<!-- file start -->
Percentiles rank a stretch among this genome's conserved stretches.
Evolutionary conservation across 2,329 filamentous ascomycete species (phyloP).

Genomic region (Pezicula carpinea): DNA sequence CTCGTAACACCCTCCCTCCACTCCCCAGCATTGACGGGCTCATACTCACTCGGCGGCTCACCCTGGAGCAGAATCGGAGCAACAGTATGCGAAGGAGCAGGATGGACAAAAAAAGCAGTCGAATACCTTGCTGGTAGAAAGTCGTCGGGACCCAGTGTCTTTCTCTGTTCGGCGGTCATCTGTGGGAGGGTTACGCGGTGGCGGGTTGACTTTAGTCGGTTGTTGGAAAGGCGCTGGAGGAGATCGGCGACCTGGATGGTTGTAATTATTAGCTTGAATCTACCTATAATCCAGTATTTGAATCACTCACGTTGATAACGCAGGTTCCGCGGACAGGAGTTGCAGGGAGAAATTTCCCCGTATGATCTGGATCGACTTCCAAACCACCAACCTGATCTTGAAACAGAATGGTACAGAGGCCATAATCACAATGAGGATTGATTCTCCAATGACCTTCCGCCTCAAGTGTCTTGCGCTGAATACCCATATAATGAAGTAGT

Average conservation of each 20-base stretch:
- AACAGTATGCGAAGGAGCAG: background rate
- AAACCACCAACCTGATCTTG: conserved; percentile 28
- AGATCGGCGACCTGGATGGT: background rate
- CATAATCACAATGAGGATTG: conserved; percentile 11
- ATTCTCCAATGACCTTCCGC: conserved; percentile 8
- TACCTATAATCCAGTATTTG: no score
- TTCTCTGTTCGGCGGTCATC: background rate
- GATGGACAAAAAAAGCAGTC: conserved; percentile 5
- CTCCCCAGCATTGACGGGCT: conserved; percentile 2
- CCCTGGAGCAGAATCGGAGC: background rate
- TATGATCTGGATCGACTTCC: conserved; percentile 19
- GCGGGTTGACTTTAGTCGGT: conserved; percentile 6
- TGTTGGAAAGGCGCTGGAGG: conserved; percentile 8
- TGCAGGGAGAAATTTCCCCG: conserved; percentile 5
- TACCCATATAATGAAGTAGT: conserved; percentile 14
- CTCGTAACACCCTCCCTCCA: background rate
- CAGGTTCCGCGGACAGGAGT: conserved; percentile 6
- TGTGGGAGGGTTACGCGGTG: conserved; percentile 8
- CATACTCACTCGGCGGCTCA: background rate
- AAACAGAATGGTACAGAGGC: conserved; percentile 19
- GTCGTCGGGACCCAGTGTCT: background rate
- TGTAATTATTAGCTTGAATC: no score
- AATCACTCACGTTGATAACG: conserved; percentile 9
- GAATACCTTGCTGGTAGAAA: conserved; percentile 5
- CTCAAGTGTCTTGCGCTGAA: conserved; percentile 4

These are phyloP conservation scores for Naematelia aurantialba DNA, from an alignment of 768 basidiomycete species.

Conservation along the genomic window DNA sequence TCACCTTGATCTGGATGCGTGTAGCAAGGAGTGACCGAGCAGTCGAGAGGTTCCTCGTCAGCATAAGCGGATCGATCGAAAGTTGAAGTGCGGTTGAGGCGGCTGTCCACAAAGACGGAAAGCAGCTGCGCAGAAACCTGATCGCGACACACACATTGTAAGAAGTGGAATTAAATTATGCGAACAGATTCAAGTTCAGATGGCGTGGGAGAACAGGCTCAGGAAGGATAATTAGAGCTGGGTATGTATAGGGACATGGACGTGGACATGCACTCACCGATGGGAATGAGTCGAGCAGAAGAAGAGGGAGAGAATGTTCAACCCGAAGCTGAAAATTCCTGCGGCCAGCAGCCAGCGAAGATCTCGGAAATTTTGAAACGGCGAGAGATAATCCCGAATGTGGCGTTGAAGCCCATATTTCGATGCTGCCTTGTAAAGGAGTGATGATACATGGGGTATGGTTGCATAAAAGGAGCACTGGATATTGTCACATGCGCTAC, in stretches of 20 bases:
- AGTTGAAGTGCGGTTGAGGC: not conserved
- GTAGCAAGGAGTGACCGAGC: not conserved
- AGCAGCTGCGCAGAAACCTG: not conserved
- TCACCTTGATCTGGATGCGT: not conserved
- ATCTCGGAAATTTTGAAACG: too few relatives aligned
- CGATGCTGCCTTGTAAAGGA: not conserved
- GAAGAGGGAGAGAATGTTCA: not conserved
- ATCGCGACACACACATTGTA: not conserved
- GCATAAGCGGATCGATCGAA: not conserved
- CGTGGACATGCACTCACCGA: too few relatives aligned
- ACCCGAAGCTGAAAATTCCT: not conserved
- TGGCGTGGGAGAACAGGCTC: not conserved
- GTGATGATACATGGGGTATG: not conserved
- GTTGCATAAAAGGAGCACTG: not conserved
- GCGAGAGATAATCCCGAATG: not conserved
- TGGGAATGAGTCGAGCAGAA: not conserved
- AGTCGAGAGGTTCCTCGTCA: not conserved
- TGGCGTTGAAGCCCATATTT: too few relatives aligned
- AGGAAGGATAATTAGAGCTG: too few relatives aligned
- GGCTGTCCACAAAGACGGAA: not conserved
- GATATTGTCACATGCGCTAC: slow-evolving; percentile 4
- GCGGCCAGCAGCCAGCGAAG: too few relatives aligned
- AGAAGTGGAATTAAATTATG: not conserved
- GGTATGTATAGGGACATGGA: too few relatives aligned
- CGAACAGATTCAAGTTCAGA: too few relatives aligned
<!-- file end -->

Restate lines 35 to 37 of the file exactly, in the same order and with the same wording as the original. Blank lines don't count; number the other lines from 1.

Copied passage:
- TCACCTTGATCTGGATGCGT: not conserved
- ATCTCGGAAATTTTGAAACG: too few relatives aligned
- CGATGCTGCCTTGTAAAGGA: not conserved